Instead of these heavily intensified options, try something more leisurely that will still get your heart pumping at an excellent rate. Yoga, pilates, and walking a round of golf are great alternatives that have very rare occurrences of negatively affecting people’s joints.

Choosing a Low Impact Workout

Even if you’re looking to begin a low-impact workout regimen or you’re just looking to get into a familiar exercise routine in general, make sure to talk to your doctor before you dive right in. 

Although low-impact workouts are much gentler on the body than other exercise methods, people with arthritis, musculoskeletal injuries, and mobility problems should have a grasp on how to protect their bodies in the fitness center.

Like many cardio exercises in general, low-impact workouts have the ability to sporadically alter your routine and “shake it up” on any given day. 

As long as you’re participating in some form of low-impact exercise, you’re likely going to notice the health benefits that go along with it. Some examples of low impact exercises that can be seen as alternatives to other methods include but are not limited to:

  • Tai chi
  • Dancing
  • Tennis
  • Swimming laps or water aerobics
  • Roller skating
  • Bodyweight training
  • Rowing machine
  • Ski Training
  • Elliptical machine

Home Exercise

Adding onto the notion that low impact exercises are extremely interchangeable, some methods can be done at home. 

It’s essential to make sure your exercise regimen isn’t distracting you from your life outside of the gym, and many people tend to choose the route of working out from the home to buy more time and make it as convenient as possible to get their sweat on!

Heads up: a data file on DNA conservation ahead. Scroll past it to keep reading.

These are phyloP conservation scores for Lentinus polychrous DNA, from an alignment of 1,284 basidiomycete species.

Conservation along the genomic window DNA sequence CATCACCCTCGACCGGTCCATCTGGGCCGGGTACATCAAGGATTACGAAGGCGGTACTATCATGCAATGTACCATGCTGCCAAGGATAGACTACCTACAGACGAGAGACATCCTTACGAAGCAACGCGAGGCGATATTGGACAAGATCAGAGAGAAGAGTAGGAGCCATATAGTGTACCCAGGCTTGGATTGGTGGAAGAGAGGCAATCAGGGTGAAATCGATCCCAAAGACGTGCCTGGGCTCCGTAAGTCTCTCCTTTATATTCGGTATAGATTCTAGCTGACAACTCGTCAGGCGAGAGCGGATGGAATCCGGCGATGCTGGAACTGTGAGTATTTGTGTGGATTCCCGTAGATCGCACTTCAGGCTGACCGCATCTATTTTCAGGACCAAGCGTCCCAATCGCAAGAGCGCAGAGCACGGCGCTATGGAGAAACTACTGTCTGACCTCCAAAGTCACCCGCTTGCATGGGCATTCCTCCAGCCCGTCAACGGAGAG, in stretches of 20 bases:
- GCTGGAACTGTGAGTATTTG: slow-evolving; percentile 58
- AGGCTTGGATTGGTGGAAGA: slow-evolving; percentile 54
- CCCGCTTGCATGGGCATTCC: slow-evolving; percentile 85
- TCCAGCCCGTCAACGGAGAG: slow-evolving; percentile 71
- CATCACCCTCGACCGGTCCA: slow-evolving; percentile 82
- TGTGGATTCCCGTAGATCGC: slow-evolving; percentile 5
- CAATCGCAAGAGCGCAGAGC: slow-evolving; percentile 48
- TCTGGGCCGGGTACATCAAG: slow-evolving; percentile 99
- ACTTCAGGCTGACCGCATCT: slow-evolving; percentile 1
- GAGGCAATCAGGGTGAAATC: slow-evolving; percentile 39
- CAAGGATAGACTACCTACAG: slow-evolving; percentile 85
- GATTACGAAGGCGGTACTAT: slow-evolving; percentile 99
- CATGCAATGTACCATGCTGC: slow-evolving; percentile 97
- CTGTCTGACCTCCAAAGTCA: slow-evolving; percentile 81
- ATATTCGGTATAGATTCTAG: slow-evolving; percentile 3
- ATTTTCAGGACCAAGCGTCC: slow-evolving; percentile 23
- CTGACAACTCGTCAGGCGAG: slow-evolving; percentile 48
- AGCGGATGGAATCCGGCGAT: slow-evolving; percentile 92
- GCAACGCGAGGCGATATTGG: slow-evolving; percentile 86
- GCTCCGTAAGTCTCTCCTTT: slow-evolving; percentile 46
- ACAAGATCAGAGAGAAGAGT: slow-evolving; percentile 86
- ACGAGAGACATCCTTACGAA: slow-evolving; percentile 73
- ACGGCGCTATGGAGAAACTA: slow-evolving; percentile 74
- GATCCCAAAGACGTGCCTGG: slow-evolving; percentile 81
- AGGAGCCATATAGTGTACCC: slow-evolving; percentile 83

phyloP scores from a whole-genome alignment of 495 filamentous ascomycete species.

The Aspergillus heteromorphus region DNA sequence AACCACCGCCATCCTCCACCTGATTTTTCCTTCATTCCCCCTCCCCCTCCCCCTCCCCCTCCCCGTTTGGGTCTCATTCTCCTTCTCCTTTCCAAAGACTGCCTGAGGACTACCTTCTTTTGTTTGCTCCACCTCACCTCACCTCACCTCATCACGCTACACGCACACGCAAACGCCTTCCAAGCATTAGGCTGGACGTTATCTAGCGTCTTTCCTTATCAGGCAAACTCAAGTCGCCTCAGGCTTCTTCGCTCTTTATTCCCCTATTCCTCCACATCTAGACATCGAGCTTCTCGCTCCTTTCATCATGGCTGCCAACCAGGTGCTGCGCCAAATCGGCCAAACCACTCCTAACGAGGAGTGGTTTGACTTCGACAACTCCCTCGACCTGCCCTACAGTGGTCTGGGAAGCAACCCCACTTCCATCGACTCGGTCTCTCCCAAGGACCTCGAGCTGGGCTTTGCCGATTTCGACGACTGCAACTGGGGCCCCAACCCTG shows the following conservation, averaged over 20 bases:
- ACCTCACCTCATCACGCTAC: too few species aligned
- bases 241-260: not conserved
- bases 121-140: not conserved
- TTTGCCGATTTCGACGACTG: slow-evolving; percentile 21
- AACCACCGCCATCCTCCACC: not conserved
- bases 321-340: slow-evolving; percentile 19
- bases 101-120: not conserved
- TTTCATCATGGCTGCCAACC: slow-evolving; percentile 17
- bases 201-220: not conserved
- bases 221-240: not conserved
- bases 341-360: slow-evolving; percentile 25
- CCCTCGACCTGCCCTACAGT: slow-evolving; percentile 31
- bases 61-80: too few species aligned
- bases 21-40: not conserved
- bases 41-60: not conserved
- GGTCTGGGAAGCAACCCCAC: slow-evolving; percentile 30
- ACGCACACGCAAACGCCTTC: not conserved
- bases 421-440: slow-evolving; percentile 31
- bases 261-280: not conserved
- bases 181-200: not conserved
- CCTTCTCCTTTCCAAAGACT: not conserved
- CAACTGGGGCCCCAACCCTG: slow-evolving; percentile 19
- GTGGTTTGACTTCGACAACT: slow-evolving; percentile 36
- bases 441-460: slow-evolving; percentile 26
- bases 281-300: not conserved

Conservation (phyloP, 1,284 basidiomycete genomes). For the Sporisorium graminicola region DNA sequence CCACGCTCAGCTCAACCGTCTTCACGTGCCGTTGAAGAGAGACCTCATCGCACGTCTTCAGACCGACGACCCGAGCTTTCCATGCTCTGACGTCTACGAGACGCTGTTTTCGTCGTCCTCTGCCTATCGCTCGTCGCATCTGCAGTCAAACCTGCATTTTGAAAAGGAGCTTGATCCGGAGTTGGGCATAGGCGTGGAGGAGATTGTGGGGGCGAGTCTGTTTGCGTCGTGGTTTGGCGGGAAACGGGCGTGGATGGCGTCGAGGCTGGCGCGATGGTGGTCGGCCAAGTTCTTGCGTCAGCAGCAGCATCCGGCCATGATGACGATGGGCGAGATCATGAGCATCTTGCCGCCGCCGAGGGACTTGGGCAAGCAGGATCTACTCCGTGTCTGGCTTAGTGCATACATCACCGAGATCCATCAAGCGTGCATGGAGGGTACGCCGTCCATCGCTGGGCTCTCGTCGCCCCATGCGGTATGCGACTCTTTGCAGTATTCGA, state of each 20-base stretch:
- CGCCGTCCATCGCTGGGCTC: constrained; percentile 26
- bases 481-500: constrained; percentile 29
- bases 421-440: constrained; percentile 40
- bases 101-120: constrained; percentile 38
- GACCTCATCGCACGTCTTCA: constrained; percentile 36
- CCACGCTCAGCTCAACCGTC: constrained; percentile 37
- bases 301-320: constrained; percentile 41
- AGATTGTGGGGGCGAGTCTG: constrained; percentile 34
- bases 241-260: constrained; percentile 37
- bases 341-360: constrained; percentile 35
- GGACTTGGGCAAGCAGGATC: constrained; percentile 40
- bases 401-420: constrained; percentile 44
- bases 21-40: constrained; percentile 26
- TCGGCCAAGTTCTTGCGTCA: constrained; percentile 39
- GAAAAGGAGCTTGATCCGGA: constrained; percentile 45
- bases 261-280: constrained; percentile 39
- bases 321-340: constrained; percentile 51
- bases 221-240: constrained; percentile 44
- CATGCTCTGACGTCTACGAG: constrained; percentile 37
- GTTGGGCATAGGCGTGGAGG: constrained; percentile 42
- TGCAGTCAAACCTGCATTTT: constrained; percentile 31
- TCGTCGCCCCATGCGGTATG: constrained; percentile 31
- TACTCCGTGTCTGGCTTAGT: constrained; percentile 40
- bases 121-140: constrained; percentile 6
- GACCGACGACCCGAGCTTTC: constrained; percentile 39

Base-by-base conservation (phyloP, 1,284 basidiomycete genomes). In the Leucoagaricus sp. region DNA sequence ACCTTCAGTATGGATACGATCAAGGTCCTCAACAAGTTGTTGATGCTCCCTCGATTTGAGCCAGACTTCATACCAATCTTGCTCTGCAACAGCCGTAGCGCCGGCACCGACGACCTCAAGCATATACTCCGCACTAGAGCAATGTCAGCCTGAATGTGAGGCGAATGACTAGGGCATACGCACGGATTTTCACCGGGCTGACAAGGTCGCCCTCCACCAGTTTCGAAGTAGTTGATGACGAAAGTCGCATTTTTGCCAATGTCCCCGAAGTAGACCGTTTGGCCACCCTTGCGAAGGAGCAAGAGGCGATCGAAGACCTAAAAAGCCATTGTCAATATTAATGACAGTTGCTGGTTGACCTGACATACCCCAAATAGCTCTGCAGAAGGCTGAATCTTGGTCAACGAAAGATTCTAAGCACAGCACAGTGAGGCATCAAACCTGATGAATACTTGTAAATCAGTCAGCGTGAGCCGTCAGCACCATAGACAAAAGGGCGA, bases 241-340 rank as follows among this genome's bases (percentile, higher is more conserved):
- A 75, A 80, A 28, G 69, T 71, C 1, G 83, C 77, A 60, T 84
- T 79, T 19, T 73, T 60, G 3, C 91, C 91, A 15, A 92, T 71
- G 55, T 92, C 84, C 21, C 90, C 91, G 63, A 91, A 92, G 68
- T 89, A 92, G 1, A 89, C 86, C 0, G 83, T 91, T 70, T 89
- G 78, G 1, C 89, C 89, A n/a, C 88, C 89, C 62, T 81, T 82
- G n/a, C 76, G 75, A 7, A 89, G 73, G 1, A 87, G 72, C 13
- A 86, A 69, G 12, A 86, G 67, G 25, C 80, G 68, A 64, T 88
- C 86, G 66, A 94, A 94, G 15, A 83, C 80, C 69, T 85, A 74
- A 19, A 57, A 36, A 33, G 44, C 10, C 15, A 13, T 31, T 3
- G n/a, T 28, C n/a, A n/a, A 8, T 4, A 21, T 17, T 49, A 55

Walking is one of the most common forms of low-impact exercises that we’ve previously touched upon already, but there are ways to customize it to fit your wants and needs. Although treadmills are built for this sort of thing, try spicing up your walking by going on a bike trail or mapping a route in your own neighborhood. 

People find more enjoyment out of the walking/running paths they take when exercising, as it doesn’t seem as repetitive as moving on the same treadmill for an extended amount of time.

If you want to add intervals to your walking to increase your heart rate over time, you can walk up and downhills. Your pace can also be picked up at a moment’s notice depending on how your body’s feeling on a given day and over the course of your particular workout regimen.

Going off the same “workout from home” ideology, another fantastic low-impact exercise that many people can have easy access to is cycling. The mass majority of people have a general grasp on how to ride a bike in the first place; not to mention this is also an excellent alternative to get around transportation-wise and can be fluctuated depending on how far/fast you’d like to go on a particular day.

Like walking on treadmills, there are plenty of at-home bike exercise machines that accomplish the same task if you possibly don’t have the area or time to do so outside. Cycling is a fantastic way to get your heart rate going! 

If you’re looking for a great at-home fitness machine to implement low-impact exercise into your daily fitness routine, look no further than Energy Fit’s Ski Row Air! This dual-function machine functions as both a rower and ski trainer, both of which can be used for low impact purposes and can fit in the confines of your own home.

 

Sources:

Easy Exercises | National Health Service

Living Healthier through low-impact exercise | The National Health

How much physical activity do adults need? | CDC

3 Kinds of Exercise That Boost Heart Health | Hopkins Medicine